What if there was an options strategy that took just 1 hour per month to implement while outperforming the S&P 500 in both return and reduced portfolio volatility? What if the same strategy was available to any trader, regardless of your account type or size?
Options trading strategies unlock exactly these sorts of possibilities. The prudent and cautious use of option contracts allows traders to earn returns over and above those provided by standard market benchmarks. They can protect traders from unexpected volatility in the market while improving their access to outsized returns.
You work hard for your money, and it doesn't take a high level of sophistication or degree in finance to generate higher returns with less risk. You can accomplish these goals without a significant time commitment by following the strategies outlined below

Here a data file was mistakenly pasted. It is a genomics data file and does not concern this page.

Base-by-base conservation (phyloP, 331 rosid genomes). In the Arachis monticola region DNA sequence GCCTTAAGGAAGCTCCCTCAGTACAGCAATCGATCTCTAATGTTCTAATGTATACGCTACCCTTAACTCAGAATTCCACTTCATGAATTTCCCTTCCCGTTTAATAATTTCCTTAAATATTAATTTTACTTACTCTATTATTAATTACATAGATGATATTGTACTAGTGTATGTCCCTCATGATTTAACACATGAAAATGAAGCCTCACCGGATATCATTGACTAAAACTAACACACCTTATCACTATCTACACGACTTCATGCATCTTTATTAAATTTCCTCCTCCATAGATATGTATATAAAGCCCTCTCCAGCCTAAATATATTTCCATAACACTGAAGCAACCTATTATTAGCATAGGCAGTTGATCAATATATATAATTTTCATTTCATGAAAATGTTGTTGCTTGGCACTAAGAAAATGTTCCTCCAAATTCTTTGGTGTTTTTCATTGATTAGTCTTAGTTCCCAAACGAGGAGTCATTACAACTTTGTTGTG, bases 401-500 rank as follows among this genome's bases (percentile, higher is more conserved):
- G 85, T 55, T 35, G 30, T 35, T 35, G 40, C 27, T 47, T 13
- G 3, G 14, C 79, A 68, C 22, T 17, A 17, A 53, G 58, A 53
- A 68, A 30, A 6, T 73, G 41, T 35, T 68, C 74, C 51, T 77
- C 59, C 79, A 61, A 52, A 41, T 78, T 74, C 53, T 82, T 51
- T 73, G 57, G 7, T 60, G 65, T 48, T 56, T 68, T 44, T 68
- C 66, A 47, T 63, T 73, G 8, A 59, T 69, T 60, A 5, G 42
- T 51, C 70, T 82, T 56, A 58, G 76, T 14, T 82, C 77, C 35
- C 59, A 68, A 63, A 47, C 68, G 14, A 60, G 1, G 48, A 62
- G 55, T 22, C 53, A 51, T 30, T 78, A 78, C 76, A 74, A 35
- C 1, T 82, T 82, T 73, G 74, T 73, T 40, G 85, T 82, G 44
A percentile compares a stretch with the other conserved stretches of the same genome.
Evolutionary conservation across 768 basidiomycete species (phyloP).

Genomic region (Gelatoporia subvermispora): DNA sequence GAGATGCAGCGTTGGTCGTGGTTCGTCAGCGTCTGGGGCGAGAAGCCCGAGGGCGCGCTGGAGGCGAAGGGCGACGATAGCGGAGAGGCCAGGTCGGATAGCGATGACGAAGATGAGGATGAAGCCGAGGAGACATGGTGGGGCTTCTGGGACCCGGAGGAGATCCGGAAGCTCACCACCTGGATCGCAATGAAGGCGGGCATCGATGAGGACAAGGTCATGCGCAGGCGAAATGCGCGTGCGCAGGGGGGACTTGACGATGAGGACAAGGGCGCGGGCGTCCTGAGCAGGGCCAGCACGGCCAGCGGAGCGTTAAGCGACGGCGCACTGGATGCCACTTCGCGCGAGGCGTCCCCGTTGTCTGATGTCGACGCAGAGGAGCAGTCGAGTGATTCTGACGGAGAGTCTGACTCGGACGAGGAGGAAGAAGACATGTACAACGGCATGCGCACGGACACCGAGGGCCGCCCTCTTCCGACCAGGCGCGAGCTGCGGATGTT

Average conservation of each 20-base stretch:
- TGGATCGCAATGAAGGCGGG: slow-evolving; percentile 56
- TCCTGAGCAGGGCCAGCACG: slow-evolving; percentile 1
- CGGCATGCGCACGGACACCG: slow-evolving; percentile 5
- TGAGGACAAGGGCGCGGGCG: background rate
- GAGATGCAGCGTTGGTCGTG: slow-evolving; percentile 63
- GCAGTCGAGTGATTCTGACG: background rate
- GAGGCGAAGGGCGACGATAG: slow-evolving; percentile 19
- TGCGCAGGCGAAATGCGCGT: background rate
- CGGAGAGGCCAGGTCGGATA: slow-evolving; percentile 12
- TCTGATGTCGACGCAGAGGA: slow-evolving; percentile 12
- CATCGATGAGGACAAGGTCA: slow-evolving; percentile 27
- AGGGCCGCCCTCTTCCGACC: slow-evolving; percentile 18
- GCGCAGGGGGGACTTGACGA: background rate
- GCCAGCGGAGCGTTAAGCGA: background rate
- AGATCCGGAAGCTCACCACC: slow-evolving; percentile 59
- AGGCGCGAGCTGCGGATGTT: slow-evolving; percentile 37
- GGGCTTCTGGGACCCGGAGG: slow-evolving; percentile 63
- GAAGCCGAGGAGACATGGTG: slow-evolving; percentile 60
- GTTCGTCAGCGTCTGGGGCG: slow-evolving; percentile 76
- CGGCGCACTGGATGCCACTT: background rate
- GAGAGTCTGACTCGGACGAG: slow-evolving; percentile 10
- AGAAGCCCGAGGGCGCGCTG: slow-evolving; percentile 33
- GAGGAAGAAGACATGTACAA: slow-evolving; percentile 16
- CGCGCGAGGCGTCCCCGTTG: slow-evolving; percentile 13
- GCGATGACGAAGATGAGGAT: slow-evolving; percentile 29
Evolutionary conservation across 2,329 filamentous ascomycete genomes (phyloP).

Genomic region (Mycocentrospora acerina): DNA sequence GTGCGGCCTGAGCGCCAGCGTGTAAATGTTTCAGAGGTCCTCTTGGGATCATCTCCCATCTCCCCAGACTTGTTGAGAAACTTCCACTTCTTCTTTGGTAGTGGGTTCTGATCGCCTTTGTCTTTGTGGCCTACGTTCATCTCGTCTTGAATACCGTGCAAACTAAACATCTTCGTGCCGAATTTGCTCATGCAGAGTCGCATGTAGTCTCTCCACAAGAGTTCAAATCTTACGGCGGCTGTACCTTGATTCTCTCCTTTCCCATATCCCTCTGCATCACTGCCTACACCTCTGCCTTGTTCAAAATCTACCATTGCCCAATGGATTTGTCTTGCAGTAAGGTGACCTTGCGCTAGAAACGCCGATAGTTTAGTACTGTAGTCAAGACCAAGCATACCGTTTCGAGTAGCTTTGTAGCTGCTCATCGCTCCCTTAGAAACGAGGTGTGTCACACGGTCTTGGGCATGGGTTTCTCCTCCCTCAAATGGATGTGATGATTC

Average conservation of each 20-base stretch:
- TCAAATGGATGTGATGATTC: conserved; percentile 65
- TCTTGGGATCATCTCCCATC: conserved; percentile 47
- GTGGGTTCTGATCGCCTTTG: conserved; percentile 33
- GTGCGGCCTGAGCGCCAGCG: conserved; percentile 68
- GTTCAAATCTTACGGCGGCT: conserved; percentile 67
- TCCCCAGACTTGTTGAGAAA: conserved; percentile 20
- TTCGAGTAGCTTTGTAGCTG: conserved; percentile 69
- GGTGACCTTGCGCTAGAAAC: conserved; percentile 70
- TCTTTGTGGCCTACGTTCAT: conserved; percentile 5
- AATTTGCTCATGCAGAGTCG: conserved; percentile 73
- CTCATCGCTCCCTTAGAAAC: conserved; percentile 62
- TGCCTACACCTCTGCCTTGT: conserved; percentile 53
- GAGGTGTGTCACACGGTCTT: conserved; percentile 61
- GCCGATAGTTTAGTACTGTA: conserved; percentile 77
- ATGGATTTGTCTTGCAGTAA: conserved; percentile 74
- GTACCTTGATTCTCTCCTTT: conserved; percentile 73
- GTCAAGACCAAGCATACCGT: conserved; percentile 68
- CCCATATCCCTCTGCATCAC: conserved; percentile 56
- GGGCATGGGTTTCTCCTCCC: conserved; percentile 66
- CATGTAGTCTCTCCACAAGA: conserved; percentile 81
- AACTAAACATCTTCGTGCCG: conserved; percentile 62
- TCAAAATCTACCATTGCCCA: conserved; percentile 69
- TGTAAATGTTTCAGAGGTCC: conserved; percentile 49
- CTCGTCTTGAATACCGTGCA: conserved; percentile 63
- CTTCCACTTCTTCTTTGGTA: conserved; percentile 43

30-Delta BuyWrite Index Strategy Overview
The 30-Delta BuyWrite Index options trading strategy involves just a few simple steps:
- Buy a stock.
- Sell a covered call option against that stock.
- Pocket the premium.
An example might serve to illustrate the strategy more clearly.
Let’s say that you buy one share of Company X for $100. When you own the stock outright without any associated derivative ownership you’re fully exposed to any upward or downward movement in its price. If the price falls to $75, you’ve lost $25. If the price increases to $125, you’ve gained $25.
But let’s also say that you sell a covered call option at a strike price of $105 for $0.50. By doing this you forfeit the potential to earn any more than $5 on an increase of the stock price. However, you also pocket the premium for the call option, which is $0.50, thereby effectively lowering the cost of owning the stock by the same amount. Now, the stock only costs you $99.50 to hold.